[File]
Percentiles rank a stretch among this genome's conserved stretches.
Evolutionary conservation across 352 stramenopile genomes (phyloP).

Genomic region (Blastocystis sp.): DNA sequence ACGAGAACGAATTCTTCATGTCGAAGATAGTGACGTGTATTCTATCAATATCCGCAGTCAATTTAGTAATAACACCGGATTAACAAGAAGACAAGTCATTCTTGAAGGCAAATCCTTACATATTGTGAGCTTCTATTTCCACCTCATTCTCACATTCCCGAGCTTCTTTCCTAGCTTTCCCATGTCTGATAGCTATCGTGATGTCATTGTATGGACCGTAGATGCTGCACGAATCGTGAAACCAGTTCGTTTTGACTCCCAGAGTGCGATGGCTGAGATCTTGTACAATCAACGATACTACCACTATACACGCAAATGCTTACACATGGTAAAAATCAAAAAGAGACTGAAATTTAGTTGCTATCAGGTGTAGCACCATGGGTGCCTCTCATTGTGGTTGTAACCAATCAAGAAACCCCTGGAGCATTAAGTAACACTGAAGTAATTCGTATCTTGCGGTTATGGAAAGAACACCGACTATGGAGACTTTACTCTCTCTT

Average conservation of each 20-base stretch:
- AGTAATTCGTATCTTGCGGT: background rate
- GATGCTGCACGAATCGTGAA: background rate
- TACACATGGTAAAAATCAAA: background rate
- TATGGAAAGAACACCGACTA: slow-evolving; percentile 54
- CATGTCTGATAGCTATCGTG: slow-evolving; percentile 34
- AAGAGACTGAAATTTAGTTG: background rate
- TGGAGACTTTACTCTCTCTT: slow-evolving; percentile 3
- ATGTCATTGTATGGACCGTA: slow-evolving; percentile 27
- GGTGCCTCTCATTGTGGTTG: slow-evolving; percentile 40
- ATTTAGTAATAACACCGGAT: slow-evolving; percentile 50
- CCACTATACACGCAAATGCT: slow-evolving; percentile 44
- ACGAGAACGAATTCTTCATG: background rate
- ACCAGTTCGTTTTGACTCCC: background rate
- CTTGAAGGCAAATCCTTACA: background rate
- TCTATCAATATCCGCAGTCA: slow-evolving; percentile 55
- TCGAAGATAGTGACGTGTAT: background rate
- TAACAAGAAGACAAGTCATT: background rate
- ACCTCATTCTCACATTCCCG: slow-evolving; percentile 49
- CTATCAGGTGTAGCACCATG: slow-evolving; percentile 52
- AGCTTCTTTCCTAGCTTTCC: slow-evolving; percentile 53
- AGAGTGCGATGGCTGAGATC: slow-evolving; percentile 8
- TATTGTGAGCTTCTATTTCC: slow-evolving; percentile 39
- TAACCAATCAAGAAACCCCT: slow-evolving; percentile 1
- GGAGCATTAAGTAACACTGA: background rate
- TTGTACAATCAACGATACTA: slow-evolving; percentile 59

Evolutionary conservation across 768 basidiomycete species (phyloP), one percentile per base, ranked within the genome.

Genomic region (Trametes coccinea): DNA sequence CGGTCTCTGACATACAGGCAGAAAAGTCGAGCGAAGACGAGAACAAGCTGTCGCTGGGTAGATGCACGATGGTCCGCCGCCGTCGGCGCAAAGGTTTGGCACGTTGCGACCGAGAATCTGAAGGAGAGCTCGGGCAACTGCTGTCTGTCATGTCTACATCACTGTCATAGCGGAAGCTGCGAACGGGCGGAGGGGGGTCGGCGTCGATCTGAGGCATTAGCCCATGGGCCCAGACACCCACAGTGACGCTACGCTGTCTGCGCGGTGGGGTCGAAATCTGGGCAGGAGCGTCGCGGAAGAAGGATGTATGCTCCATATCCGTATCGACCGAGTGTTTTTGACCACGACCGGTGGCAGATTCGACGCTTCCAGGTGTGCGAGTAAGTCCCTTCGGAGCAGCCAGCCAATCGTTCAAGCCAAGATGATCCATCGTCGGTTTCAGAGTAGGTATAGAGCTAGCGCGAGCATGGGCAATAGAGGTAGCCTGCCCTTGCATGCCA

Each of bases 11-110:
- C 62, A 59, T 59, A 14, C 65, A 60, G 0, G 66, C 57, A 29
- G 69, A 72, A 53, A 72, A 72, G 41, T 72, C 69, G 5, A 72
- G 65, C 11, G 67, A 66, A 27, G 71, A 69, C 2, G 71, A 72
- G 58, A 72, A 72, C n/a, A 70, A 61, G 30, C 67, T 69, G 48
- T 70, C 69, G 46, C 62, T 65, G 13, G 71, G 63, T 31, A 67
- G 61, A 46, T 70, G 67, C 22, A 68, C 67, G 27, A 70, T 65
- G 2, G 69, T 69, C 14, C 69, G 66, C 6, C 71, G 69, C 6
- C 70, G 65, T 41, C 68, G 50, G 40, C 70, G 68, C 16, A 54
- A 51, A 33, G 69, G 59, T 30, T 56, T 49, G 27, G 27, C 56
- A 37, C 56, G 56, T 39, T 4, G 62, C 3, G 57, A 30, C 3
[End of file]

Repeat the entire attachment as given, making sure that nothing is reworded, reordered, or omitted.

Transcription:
Percentiles rank a stretch among this genome's conserved stretches.
Evolutionary conservation across 352 stramenopile genomes (phyloP).

Genomic region (Blastocystis sp.): DNA sequence ACGAGAACGAATTCTTCATGTCGAAGATAGTGACGTGTATTCTATCAATATCCGCAGTCAATTTAGTAATAACACCGGATTAACAAGAAGACAAGTCATTCTTGAAGGCAAATCCTTACATATTGTGAGCTTCTATTTCCACCTCATTCTCACATTCCCGAGCTTCTTTCCTAGCTTTCCCATGTCTGATAGCTATCGTGATGTCATTGTATGGACCGTAGATGCTGCACGAATCGTGAAACCAGTTCGTTTTGACTCCCAGAGTGCGATGGCTGAGATCTTGTACAATCAACGATACTACCACTATACACGCAAATGCTTACACATGGTAAAAATCAAAAAGAGACTGAAATTTAGTTGCTATCAGGTGTAGCACCATGGGTGCCTCTCATTGTGGTTGTAACCAATCAAGAAACCCCTGGAGCATTAAGTAACACTGAAGTAATTCGTATCTTGCGGTTATGGAAAGAACACCGACTATGGAGACTTTACTCTCTCTT

Average conservation of each 20-base stretch:
- AGTAATTCGTATCTTGCGGT: background rate
- GATGCTGCACGAATCGTGAA: background rate
- TACACATGGTAAAAATCAAA: background rate
- TATGGAAAGAACACCGACTA: slow-evolving; percentile 54
- CATGTCTGATAGCTATCGTG: slow-evolving; percentile 34
- AAGAGACTGAAATTTAGTTG: background rate
- TGGAGACTTTACTCTCTCTT: slow-evolving; percentile 3
- ATGTCATTGTATGGACCGTA: slow-evolving; percentile 27
- GGTGCCTCTCATTGTGGTTG: slow-evolving; percentile 40
- ATTTAGTAATAACACCGGAT: slow-evolving; percentile 50
- CCACTATACACGCAAATGCT: slow-evolving; percentile 44
- ACGAGAACGAATTCTTCATG: background rate
- ACCAGTTCGTTTTGACTCCC: background rate
- CTTGAAGGCAAATCCTTACA: background rate
- TCTATCAATATCCGCAGTCA: slow-evolving; percentile 55
- TCGAAGATAGTGACGTGTAT: background rate
- TAACAAGAAGACAAGTCATT: background rate
- ACCTCATTCTCACATTCCCG: slow-evolving; percentile 49
- CTATCAGGTGTAGCACCATG: slow-evolving; percentile 52
- AGCTTCTTTCCTAGCTTTCC: slow-evolving; percentile 53
- AGAGTGCGATGGCTGAGATC: slow-evolving; percentile 8
- TATTGTGAGCTTCTATTTCC: slow-evolving; percentile 39
- TAACCAATCAAGAAACCCCT: slow-evolving; percentile 1
- GGAGCATTAAGTAACACTGA: background rate
- TTGTACAATCAACGATACTA: slow-evolving; percentile 59

Evolutionary conservation across 768 basidiomycete species (phyloP), one percentile per base, ranked within the genome.

Genomic region (Trametes coccinea): DNA sequence CGGTCTCTGACATACAGGCAGAAAAGTCGAGCGAAGACGAGAACAAGCTGTCGCTGGGTAGATGCACGATGGTCCGCCGCCGTCGGCGCAAAGGTTTGGCACGTTGCGACCGAGAATCTGAAGGAGAGCTCGGGCAACTGCTGTCTGTCATGTCTACATCACTGTCATAGCGGAAGCTGCGAACGGGCGGAGGGGGGTCGGCGTCGATCTGAGGCATTAGCCCATGGGCCCAGACACCCACAGTGACGCTACGCTGTCTGCGCGGTGGGGTCGAAATCTGGGCAGGAGCGTCGCGGAAGAAGGATGTATGCTCCATATCCGTATCGACCGAGTGTTTTTGACCACGACCGGTGGCAGATTCGACGCTTCCAGGTGTGCGAGTAAGTCCCTTCGGAGCAGCCAGCCAATCGTTCAAGCCAAGATGATCCATCGTCGGTTTCAGAGTAGGTATAGAGCTAGCGCGAGCATGGGCAATAGAGGTAGCCTGCCCTTGCATGCCA

Each of bases 11-110:
- C 62, A 59, T 59, A 14, C 65, A 60, G 0, G 66, C 57, A 29
- G 69, A 72, A 53, A 72, A 72, G 41, T 72, C 69, G 5, A 72
- G 65, C 11, G 67, A 66, A 27, G 71, A 69, C 2, G 71, A 72
- G 58, A 72, A 72, C n/a, A 70, A 61, G 30, C 67, T 69, G 48
- T 70, C 69, G 46, C 62, T 65, G 13, G 71, G 63, T 31, A 67
- G 61, A 46, T 70, G 67, C 22, A 68, C 67, G 27, A 70, T 65
- G 2, G 69, T 69, C 14, C 69, G 66, C 6, C 71, G 69, C 6
- C 70, G 65, T 41, C 68, G 50, G 40, C 70, G 68, C 16, A 54
- A 51, A 33, G 69, G 59, T 30, T 56, T 49, G 27, G 27, C 56
- A 37, C 56, G 56, T 39, T 4, G 62, C 3, G 57, A 30, C 3